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 Introduction to Computational Neuroscience  posted by  duggu   on 12/11/2007  Add Courseware to favorites Add To Favorites  
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Seung, Sebastian, 9.29J Introduction to Computational Neuroscience, Spring 2004. (Massachusetts Institute of Technology: MIT OpenCourseWare), (Accessed 08 Jul, 2010). License: Creative Commons BY-NC-SA

Voltage modulation versus time in milliseconds.

Data from an experiment on the weakly electric fish Eigenmannia. The frequency of action potential firing increases when the stimulus increases. (Image by Prof. Sebastian Seung from his notes on neural coding: Linear models.)

Course Highlights

This course features a selection of downloadable lecture notes, and problem sets in the assignments section.

Course Description

This course gives a mathematical introduction to neural coding and dynamics. Topics include convolution, correlation, linear systems, game theory, signal detection theory, probability theory, information theory, and reinforcement learning. Applications to neural coding, focusing on the visual system are covered, as well as Hodgkin-Huxley and other related models of neural excitability, stochastic models of ion channels, cable theory, and models of synaptic transmission.

Visit the Seung Lab Web site.

Technical Requirements

Special software is required to use some of the files in this course: .mat, and .m.



Course Philosophy

The central assumption of computational neuroscience is that the brain computes. What does that mean? Generally speaking, a computer is a dynamical system whose state variables encode information about the external world. In short, computation equals coding plus dynamics. Some neuroscientists study the way that information is encoded in neural activity and other dynamical variables of the brain. Others try to characterize how these dynamical variables evolve with time. The study of neural dynamics can be further subdivided into two separate strands. One tradition, exemplified by the work of Hodgkin and Huxley, focuses on the biophysics of single neurons. The other focuses on the dynamics of networks, concerning itself with phenomena that emerge from the interactions between neurons. Therefore computational neuroscience can be divided into three subspecialties: neural coding, biophysics of neurons, and neural networks.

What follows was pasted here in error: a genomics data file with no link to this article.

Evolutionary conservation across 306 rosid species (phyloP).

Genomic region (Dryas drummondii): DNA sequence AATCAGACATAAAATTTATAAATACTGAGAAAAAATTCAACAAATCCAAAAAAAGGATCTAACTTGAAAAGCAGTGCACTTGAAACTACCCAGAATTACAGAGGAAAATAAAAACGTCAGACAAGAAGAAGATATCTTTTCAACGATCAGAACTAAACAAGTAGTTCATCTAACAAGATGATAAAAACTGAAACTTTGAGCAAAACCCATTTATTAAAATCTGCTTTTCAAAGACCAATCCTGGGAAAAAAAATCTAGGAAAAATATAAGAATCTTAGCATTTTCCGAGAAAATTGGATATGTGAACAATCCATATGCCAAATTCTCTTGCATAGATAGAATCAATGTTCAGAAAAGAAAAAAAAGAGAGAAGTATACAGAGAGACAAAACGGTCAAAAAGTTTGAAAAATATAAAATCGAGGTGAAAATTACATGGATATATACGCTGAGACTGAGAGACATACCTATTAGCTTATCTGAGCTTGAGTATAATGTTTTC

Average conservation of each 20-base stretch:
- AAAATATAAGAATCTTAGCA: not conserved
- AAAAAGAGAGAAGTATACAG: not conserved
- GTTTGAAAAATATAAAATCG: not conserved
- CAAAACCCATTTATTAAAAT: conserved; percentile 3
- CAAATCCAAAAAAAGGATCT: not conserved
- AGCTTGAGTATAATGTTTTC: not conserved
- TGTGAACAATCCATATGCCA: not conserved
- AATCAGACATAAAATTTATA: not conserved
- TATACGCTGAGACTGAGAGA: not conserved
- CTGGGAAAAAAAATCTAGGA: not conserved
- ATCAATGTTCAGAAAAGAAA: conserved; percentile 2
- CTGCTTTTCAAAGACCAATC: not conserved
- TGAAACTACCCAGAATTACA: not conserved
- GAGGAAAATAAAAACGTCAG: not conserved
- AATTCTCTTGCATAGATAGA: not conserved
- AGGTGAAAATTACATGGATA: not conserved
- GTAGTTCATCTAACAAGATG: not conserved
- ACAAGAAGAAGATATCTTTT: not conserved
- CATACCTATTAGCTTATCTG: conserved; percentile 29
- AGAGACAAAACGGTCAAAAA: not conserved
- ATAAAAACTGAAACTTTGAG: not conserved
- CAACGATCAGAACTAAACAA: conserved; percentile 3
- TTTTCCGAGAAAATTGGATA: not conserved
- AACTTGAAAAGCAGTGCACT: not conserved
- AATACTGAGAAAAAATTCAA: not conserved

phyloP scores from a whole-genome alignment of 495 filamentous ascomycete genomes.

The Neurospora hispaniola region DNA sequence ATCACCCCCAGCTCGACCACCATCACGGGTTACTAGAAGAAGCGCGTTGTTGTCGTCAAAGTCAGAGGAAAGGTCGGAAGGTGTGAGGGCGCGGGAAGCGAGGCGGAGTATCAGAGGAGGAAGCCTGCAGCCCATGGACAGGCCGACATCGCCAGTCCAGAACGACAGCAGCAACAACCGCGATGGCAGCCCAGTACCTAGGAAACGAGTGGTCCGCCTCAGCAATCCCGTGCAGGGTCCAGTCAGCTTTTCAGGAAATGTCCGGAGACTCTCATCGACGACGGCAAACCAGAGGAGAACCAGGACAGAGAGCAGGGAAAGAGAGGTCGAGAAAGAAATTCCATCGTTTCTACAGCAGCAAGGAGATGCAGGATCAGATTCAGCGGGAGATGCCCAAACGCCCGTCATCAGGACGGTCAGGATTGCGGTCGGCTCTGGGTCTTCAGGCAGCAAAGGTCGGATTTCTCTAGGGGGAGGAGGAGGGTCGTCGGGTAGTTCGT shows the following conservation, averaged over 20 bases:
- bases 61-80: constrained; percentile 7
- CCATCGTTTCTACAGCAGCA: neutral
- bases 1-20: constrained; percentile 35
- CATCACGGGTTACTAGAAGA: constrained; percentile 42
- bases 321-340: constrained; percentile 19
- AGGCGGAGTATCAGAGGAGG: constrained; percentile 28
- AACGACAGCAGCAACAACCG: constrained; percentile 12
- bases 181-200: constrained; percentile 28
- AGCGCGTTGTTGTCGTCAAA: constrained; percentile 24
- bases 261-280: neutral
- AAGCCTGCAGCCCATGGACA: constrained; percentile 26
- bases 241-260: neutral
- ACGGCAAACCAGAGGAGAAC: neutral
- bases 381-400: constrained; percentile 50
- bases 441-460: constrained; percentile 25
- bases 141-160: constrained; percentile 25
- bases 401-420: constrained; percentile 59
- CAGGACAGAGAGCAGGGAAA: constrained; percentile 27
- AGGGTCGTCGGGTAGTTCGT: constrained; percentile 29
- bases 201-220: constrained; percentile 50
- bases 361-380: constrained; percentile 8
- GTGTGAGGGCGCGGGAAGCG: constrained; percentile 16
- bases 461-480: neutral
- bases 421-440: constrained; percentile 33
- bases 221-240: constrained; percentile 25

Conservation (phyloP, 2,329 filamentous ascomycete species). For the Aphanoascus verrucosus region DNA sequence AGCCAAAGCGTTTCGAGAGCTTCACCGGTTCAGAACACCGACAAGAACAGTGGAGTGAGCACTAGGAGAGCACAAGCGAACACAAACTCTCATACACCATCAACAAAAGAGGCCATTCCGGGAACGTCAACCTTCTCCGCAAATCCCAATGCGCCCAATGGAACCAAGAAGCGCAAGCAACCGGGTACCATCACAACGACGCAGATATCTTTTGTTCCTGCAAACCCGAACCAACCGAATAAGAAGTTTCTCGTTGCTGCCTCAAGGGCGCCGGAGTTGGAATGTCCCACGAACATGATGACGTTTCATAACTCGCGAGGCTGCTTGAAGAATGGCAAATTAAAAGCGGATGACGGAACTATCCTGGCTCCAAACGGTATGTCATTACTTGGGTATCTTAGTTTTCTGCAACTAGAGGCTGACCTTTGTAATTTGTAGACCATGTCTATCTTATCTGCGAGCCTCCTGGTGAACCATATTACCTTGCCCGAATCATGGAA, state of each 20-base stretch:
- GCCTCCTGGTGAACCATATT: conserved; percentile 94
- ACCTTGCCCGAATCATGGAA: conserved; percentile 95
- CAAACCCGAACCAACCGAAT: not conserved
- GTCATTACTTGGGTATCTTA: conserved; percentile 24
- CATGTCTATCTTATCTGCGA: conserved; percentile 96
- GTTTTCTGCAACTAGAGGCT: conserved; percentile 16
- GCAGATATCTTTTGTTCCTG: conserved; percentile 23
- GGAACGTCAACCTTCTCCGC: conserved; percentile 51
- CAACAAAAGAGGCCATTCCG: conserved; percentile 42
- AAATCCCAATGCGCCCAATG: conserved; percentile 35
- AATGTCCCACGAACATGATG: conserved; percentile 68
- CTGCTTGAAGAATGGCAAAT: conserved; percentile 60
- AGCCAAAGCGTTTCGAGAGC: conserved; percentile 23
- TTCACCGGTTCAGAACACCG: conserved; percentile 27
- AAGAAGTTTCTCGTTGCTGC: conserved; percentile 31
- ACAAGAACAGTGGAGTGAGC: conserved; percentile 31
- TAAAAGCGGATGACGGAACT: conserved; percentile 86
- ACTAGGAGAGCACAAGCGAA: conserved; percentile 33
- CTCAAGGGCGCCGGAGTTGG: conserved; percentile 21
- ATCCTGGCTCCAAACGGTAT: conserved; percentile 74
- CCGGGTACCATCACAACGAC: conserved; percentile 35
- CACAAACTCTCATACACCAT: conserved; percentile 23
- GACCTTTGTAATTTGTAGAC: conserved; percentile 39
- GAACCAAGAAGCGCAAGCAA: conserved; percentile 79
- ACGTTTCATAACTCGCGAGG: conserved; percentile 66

• Basic biology, chemistry, and physics.
  • Differential equations or permission of instructor. Linear algebra is also desirable.
  • Knowledge of MATLAB® or willingness to learn.

Course Requirements

  • Weekly problem sets
  • Midterm project
  • Final project


We will follow the first six chapters of the book very closely, and the later chapters more sketchily.

Dayan, Peter, and L. F. Abbott. Theoretical Neuroscience: Computational and Mathematical Modeling of Neural Systems. Cambridge, MA: MIT Press, 2001. ISBN: 0262041995.




1 Introduction

Examples of Neural Coding, Simple Linear Regression
2 Convolution and Correlation 1

Firing Rate
  Optional Lecture 1

Initializing and Using Vectors and Matrices in MATLAB®, Matrix Shortcuts, Plots in MATLAB®, Useful Commands

Simple Statistics and Linear Regression
3 Convolution and Correlation 2

Spike-triggered Average

Wiener-Hopf Equations and White Noise Analysis
4 Visual Receptive Fields 1

Basics of the Visual System, Center-surround Receptive Fields, Simple and Complex Cortical Cells
Assignment 1 due
  Optional Lecture 2

Probability Theory
5 Visual Receptive Fields 2 Assignment 2 due
  Optional Lecture 3

Markov Processes
6 Operant Matching 1  
7 Operant Matching 2 Assignment 3 due
8 Games 1  
  Optional Lecture 4

Linear Stability Analysis
9 Games 2  
10 Project Meeting 1

Discussion of Topics, Choice of Projects, Work Begins
11 Project Meeting 2 Assignment 4 due
12 Project Meeting 3  
13 Project Meeting 4  
14 Project Presentations 1  
15 Project Presentations 2  
16 Ion Channels, Nernst Equation, Passive Electrical Properties of Neurons  
17 The Action Potential, Hodgkin-Huxley Model 1  
18 Hodgkin-Huxley Model 2 Assignment 5 due
19 A-type Potassium Channels, Calcium-Dependent Potassium Channels  
20 Synapses Assignment 6 due
  Optional Lecture 5

Numerical Methods for Differential Equations
21 Associative Memory 1  
22 Associative Memory 2 Assignment 7 due
23 Decisionmaking  
24 Projects  
25 Projects (cont.)  
26 Review  
  Final Exam     Tell A Friend